Slavery and Empire in Central Asia
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CitationEden, Jeffrey Eric. 2016. Slavery and Empire in Central Asia. Doctoral dissertation, Harvard University, Graduate School of Arts & Sciences.
AbstractThis dissertation is the first major study of a slave trade that captured up to one million slaves along the Russian and Iranian frontiers over the course of the eighteenth and nineteenth centuries alone. Slaves served as farm-workers, herdsmen, craftsmen, soldiers, concubines, and even, in rare cases, as high-ranking officials in the region between the Caspian Sea and westernmost China. Most of these slaves were Shīʿites who were captured by Sunni Turkmens and sold in Central Asian cities and towns. Despite the Central Asian slave trade’s impressive dimensions, and the prominent role of slaves in the region’s history, the topic remains largely unstudied by historians of the region and of the broader Islamic world. Drawing on unpublished autobiographical sources and eyewitness accounts, I argue that slaves’ resistance and resourcefulness helped to define the contours of the slave labor system and played a key, unacknowledged role in their emancipation.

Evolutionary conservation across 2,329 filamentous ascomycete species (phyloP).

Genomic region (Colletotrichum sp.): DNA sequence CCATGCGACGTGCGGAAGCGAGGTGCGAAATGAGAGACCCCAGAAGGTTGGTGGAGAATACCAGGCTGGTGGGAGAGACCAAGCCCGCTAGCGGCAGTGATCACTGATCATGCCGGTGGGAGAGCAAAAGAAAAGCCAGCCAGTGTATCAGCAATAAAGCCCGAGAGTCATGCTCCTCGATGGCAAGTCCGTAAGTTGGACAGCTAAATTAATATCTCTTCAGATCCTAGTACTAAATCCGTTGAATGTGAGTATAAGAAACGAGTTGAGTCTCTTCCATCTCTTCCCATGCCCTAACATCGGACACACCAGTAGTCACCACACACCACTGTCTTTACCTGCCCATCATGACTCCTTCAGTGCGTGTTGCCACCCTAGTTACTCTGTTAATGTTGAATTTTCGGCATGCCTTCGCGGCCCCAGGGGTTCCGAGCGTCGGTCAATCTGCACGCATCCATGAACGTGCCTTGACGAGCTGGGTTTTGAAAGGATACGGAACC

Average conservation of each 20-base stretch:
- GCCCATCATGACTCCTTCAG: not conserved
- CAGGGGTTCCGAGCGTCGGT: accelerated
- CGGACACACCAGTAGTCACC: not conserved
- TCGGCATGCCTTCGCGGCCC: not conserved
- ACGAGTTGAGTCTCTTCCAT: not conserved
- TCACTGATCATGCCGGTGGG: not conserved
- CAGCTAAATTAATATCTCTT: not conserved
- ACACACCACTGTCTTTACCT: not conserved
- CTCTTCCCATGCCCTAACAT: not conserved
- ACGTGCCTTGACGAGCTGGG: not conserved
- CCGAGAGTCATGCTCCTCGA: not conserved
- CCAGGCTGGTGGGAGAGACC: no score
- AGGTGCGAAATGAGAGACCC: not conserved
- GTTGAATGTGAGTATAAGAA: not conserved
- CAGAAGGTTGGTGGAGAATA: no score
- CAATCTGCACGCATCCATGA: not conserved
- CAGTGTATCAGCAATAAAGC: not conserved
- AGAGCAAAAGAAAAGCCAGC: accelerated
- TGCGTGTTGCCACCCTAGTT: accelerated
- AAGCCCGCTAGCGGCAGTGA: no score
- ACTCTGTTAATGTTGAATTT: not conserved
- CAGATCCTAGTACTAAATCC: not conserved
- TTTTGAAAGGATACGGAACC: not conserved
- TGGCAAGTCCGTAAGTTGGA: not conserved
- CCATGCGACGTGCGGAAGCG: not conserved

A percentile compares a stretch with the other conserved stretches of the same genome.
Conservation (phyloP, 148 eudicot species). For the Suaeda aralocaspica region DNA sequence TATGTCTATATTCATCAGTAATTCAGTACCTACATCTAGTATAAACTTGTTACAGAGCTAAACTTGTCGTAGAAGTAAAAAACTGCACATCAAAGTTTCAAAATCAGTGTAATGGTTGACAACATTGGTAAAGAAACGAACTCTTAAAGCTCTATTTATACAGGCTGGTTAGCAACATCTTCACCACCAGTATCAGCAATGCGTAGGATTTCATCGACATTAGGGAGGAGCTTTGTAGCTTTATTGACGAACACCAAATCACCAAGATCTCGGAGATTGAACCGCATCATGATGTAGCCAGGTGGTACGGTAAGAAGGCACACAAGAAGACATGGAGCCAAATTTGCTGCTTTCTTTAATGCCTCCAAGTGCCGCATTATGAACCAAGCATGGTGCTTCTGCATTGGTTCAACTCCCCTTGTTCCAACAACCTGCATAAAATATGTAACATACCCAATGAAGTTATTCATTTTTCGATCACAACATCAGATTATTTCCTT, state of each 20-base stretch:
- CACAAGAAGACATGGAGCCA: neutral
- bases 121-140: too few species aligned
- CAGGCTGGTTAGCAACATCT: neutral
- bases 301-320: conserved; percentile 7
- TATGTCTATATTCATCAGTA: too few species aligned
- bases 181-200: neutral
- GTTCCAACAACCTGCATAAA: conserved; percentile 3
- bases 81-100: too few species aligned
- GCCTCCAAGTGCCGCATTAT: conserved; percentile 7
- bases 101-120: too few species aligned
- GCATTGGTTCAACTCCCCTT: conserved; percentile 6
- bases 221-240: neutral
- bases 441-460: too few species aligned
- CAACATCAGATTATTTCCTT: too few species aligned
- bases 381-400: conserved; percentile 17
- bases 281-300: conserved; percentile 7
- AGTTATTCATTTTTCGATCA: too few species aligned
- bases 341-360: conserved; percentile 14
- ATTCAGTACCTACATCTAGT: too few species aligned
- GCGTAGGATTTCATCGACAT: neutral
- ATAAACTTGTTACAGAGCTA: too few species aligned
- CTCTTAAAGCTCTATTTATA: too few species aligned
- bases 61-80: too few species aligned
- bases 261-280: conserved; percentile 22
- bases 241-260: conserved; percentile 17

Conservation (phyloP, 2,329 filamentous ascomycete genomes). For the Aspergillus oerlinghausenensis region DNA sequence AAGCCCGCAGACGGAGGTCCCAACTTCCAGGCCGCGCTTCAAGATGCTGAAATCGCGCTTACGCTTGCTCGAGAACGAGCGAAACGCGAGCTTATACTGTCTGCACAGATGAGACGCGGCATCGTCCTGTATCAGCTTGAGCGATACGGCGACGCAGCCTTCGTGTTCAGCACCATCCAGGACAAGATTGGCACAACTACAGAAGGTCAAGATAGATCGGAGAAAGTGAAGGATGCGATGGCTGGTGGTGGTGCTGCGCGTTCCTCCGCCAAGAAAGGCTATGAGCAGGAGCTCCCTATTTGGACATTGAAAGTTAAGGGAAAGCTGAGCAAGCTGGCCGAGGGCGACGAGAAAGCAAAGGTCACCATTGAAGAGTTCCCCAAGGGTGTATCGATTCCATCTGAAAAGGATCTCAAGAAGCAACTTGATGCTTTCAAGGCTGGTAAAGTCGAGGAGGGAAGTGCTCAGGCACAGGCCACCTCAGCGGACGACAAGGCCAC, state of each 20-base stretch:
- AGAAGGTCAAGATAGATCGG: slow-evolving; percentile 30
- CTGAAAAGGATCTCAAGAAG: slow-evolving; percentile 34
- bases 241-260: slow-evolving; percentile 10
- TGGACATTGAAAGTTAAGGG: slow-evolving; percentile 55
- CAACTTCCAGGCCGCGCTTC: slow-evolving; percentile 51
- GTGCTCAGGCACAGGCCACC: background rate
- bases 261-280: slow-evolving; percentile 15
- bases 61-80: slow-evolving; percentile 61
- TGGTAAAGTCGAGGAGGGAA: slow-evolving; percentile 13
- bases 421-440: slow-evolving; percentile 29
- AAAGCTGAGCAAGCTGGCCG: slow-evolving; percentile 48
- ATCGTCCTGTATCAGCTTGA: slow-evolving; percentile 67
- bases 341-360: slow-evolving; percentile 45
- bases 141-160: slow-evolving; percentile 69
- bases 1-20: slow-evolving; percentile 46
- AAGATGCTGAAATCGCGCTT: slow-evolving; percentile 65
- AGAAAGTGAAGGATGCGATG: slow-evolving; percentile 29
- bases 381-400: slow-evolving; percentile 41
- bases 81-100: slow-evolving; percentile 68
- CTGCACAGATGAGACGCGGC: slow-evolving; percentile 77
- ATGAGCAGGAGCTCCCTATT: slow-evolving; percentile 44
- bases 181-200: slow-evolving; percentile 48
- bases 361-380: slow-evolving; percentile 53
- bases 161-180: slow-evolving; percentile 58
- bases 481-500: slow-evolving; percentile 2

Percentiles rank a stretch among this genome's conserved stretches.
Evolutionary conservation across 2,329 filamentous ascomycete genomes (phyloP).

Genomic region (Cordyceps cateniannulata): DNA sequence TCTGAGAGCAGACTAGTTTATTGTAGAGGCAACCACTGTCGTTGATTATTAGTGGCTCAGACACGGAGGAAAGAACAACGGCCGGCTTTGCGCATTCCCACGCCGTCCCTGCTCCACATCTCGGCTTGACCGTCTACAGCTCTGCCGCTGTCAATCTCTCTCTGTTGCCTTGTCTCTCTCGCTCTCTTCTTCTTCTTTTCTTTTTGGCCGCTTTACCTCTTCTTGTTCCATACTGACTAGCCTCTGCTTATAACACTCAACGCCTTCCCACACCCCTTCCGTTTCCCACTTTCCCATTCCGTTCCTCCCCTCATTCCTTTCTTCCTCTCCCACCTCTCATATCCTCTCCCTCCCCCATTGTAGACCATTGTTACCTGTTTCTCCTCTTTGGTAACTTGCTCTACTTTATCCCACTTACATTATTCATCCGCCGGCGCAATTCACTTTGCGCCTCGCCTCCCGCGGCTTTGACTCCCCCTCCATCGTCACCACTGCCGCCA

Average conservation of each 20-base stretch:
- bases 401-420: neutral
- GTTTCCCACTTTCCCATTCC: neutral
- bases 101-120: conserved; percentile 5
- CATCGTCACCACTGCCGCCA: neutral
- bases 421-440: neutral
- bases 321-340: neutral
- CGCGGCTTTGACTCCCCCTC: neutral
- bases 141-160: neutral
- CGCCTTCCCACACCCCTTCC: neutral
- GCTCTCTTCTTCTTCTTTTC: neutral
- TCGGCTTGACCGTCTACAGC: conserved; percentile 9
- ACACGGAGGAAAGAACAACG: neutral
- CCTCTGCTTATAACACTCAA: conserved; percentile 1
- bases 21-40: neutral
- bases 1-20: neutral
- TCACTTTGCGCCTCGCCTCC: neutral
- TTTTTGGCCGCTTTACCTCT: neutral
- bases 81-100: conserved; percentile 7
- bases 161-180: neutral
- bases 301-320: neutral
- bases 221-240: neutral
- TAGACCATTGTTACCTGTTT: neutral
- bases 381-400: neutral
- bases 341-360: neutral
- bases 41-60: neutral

While previous studies of slavery in the Muslim world have emphasized the role of colonial governments in fostering abolition, I argue that slaves in Central Asia, by fomenting the largest slave uprising in the region’s history, triggered the abolition of slavery in the region as a whole.
Citable link to this pagehttp://nrs.harvard.edu/urn-3:HUL.InstRepos:33493418
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